Astronaut Reveals Bizarre Equipment Used in International Space Station’s Toilet

Ever wonder how astronauts do their business in zero gravity?

For the first time, astronauts at the European Space Agency (ESA) gave a “Toilet Tour” giving us a glimpse on how they pee or do a number two in space.

Described by ESA as “the most unglamorous but often asked-about part of living on the International Space Station”, the toilet area contains bizarre gadgets and gizmos that astronauts use when doing their business.

In the video, astronaut Samantha Cristoforetti demonstrated how to use a strange “sucker device” which collects their urine and keeps it from floating in space.

Meanwhile, spacemen need to sit on top of a “throne” fitted with a vacuum sucker when doing number two. The device safely secures the human waste in a bag to avoid any space disaster.

Take a “Toilet Tour” inside the International Space Station.

Turning Astronaut’s Urine into Fuel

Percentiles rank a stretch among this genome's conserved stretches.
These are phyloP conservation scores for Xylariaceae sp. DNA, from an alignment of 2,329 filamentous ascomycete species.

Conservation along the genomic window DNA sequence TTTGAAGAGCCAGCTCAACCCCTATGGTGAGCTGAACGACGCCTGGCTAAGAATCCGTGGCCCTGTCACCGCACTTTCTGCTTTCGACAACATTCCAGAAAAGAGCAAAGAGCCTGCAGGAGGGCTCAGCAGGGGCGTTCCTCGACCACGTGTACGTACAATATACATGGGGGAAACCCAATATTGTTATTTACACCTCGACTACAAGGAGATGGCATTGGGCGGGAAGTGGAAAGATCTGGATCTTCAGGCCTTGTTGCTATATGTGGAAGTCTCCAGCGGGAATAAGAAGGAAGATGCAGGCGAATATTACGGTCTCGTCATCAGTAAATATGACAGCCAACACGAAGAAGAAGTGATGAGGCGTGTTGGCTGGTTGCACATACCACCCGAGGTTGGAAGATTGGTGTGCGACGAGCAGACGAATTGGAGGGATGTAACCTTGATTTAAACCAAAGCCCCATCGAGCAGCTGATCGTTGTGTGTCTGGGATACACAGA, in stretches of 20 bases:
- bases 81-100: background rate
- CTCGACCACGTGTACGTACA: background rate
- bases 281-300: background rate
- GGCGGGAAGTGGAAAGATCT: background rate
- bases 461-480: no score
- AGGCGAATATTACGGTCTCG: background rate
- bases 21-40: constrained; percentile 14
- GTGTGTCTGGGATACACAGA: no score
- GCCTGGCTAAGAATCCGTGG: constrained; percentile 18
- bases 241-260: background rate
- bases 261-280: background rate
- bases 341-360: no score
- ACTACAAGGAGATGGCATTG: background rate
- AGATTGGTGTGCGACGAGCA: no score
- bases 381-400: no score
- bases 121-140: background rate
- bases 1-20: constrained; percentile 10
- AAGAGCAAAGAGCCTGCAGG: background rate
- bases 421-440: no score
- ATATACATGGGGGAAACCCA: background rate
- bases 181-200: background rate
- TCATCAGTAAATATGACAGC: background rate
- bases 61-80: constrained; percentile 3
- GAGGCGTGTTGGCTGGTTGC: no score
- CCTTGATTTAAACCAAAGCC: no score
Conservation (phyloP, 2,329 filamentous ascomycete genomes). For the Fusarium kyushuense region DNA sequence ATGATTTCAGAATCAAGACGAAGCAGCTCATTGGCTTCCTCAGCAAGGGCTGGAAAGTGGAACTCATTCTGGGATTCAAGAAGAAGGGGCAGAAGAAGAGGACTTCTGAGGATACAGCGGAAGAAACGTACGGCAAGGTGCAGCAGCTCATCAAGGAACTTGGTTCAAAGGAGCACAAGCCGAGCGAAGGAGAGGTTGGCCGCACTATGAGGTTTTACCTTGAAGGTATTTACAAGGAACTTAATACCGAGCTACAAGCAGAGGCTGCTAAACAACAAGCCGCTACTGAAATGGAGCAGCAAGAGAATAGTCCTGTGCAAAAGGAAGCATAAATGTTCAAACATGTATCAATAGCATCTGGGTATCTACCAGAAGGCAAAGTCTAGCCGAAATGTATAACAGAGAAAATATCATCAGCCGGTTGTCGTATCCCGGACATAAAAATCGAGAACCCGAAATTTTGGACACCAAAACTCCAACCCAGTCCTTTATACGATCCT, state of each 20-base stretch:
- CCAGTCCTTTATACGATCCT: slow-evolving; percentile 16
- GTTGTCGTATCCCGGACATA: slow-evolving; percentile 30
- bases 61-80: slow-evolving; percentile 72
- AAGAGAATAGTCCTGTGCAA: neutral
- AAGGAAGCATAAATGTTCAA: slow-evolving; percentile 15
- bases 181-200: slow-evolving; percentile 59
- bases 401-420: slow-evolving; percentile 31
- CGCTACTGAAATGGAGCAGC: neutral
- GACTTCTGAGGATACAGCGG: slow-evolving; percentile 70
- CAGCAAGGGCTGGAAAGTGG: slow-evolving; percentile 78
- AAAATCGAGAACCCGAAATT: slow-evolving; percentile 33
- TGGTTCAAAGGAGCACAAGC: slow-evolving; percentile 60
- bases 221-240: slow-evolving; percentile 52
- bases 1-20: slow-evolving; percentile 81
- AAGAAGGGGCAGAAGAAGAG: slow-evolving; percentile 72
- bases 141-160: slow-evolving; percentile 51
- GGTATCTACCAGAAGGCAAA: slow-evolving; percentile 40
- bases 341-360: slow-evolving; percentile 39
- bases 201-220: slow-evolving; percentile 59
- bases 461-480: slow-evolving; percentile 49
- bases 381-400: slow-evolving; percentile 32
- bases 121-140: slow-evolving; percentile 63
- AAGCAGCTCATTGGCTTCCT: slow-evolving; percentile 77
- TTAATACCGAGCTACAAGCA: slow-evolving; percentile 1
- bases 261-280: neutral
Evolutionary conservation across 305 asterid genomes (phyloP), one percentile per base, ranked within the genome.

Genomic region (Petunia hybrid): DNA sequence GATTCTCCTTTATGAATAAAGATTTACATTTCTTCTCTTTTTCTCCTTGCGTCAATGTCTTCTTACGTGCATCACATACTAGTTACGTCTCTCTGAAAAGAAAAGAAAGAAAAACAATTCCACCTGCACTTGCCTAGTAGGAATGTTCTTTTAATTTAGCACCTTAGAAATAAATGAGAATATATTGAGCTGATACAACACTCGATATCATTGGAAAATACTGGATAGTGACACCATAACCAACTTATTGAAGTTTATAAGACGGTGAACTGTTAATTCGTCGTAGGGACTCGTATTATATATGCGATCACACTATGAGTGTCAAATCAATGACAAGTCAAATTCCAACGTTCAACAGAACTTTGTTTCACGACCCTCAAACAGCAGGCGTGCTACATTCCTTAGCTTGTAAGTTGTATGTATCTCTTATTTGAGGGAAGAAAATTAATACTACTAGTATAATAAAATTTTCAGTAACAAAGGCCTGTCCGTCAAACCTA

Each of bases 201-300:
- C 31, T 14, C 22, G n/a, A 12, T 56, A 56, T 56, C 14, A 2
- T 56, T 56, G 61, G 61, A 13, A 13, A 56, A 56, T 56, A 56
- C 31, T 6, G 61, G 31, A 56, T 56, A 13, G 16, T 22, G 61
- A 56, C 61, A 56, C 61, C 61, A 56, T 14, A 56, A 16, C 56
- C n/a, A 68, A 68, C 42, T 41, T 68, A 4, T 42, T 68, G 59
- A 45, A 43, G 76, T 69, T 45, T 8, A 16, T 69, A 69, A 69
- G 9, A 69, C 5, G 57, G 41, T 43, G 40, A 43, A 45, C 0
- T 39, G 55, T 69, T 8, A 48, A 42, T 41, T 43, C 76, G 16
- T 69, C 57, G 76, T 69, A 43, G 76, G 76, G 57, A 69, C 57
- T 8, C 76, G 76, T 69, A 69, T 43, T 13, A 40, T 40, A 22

While many of us are familiar that an astronaut’s urine can be treated to become potable water, only a few know that their pee can be recycled and transformed into fuel.

Scientists Eduardo Nicolau and Carlos R. Cabrera of the University of Puerto Rico employed a new approach to make use of the waste component filtered from the urine.

Using a process called forward osmosis, urea is collected from the urine while its contaminants are filtered. The collected urea is then efficiently converted to ammonia using the Urea Bioreactor Electrochemical system (UBE). The ammonia is then turned into energy with its fuel cell.

Although the system was primarily designed for space missions, scientists said it can be used in any wastewater treatment systems.

“The results showed that the UBE system could be used in any wastewater treatment systems containing urea and/or ammonia,” they concluded.

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